Submitted to: Journal of the American Oil Chemists' Society
Publication Type: Peer Reviewed Journal
Publication Acceptance Date: 1/1/2005
Publication Date: 4/1/2005
Citation: Kurth, T.L., Biresaw, G., Adhvaryu, A. 2005. Cooperative adsorption behavior of fatty acid methyl esters from hexadecane via coefficient of friction measurements. Journal of the American Oil Chemists' Society. 82(4):293-299. Interpretive Summary: In order to develop new bio-based lubricants, we need to understand how such materials interact with metal surfaces. The materials studied are components of, and are obtained from, natural oils such as soybean oil. These compounds are methyl oleate, methyl palmitate, methyl laurate, and methyl stearate. We have purposely tested simple compounds as additives in solutions of varying concentration to obtain the least complex data for subsequent analysis. We have found that common friction measurements using these solutions provide insight into the additive interactions with steel surfaces. The data has been analyzed using well established mathematical models in novel ways. The results indicate that the additive molecules adsorb to the surface and rearrange as surface coverage increases. The new methods of analysis and the resulting information have lead to greater understanding of current lubricants and will facilitate the development of new lubricants.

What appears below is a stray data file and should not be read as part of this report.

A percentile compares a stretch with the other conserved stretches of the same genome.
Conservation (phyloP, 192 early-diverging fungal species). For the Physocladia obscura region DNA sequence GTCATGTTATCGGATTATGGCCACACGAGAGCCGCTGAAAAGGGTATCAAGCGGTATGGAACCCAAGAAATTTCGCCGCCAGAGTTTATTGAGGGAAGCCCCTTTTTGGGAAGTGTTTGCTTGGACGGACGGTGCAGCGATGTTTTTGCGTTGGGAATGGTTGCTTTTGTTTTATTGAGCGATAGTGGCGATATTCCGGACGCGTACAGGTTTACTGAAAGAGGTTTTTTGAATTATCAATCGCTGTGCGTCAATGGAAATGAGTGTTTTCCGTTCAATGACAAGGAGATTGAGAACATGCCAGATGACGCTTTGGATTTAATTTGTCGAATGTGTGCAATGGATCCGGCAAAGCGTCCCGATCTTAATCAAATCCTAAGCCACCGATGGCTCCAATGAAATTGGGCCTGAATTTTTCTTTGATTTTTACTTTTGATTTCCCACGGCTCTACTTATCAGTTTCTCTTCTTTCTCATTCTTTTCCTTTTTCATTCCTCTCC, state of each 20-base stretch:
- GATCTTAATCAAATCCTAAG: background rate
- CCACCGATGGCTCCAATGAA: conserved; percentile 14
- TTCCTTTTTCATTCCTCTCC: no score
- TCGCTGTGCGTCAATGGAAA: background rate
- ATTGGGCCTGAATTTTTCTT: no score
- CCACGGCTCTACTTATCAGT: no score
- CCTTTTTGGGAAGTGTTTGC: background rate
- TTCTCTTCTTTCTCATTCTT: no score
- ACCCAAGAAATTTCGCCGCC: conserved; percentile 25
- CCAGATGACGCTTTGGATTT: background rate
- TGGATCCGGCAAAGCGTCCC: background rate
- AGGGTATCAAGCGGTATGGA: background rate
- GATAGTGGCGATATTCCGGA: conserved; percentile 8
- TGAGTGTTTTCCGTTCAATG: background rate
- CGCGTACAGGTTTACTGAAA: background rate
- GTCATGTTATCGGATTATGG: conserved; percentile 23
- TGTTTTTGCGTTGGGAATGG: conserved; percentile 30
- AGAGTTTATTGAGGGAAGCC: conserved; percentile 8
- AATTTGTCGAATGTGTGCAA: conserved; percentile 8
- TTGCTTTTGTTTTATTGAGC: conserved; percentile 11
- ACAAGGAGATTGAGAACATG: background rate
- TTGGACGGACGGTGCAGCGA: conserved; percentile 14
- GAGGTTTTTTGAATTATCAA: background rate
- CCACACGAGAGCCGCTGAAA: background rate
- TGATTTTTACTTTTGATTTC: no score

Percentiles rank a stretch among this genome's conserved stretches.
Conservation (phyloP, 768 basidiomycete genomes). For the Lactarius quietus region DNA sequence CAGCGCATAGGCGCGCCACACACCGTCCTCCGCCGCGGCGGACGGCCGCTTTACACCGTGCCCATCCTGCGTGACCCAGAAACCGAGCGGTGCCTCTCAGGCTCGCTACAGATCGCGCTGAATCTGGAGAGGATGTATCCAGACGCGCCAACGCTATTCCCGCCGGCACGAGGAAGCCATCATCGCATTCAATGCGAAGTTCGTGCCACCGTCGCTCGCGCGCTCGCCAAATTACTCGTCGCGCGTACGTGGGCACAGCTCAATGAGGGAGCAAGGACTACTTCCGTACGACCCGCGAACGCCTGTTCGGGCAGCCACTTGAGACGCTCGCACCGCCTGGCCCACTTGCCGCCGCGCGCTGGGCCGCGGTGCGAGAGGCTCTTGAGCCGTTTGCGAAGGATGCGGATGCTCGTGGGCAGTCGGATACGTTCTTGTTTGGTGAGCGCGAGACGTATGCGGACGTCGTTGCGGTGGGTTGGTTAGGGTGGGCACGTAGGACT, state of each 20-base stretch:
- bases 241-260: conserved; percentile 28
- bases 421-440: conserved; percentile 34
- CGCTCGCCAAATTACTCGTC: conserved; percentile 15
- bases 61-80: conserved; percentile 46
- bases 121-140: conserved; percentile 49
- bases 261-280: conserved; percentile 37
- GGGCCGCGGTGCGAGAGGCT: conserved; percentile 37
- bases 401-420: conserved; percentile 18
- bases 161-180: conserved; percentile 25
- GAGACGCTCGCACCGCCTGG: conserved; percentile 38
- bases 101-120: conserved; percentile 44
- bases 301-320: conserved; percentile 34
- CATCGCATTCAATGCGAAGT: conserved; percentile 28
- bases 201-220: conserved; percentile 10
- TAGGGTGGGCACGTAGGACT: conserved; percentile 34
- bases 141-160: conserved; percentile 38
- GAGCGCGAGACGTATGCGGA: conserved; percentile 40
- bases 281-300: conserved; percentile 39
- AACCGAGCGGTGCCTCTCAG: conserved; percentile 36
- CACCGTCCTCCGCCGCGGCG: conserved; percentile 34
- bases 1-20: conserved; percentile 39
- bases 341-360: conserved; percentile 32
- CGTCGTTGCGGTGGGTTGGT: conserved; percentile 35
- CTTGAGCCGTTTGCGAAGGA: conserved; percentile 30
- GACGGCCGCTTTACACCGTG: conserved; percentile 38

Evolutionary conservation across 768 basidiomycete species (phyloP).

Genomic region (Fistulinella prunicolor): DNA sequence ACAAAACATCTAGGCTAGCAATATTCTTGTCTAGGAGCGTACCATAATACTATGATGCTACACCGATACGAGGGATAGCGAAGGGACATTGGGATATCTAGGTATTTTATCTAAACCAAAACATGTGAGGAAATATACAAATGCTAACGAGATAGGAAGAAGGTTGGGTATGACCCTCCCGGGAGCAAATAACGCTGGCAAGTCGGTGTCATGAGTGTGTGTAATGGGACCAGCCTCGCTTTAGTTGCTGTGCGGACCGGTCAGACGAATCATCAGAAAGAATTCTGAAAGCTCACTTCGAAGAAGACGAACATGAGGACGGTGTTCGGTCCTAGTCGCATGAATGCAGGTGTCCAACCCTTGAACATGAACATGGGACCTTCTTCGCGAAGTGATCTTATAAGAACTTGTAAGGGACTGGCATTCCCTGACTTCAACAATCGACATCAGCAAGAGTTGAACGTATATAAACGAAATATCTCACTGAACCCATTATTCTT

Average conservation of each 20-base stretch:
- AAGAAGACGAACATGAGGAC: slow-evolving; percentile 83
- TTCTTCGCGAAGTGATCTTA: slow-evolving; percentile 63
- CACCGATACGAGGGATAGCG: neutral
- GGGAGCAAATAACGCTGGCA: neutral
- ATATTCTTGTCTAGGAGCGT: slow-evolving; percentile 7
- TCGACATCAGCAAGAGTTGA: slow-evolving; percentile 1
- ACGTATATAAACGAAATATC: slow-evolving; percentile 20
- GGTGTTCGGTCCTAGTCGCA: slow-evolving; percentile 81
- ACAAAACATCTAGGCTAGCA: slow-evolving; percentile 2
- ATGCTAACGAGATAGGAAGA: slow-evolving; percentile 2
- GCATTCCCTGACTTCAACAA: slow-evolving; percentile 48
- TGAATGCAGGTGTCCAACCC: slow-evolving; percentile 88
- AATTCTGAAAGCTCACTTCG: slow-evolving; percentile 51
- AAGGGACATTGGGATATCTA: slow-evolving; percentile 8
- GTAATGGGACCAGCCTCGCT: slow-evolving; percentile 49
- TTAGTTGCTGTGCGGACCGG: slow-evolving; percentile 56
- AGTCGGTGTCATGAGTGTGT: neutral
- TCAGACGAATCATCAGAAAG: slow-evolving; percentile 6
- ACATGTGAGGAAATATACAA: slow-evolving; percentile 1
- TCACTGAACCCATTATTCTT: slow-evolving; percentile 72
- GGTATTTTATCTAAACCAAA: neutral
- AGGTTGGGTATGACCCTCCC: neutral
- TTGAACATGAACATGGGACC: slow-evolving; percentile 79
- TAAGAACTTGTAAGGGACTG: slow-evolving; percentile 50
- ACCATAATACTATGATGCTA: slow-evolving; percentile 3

Technical Abstract: The frictional behaviors of methyl oleate (MO), methyl palmitate (MP), methyl laurate (ML), and methyl stearate (MSt) as additives in hexadecane have been examined in a boundary lubrication test regime using steel contacts. It was found that the transient attributes of Coefficient of Friction (COF)-time spectra are a sensitive measure of adsorption equilibria. Critical additive concentrations were defined and used to perform novel and simple Langmuir analyses that provide an order of adsorption energies: MSt > MP > MO greater than or equal to ML. Comparison of Langmuir, Temkin, and Frumkin-Fowler-Guggenheim (FFG) adsorption models via non-linear fitting demonstrates the necessary inclusion of cooperative effects in the applied model. In agreement with the qualitative features of steady-state COF-concentration plots, MSt displays minimal cooperative adsorption. MO, MP, and ML data require large attractive interaction terms (beta greater than or equal to 4) to be adequately fit. These results, and comparison with previous adsorption studies of MO and MSt suggest that reordering of adsorbed molecules, at increased additive concentrations, rather than specific intermolecular interactions determines the observed cooperative behavior. Primary adsorption energies calculated via the cooperative model are necessarily decreased while total adsorption energies correlate well with values obtained via critical concentration analyses.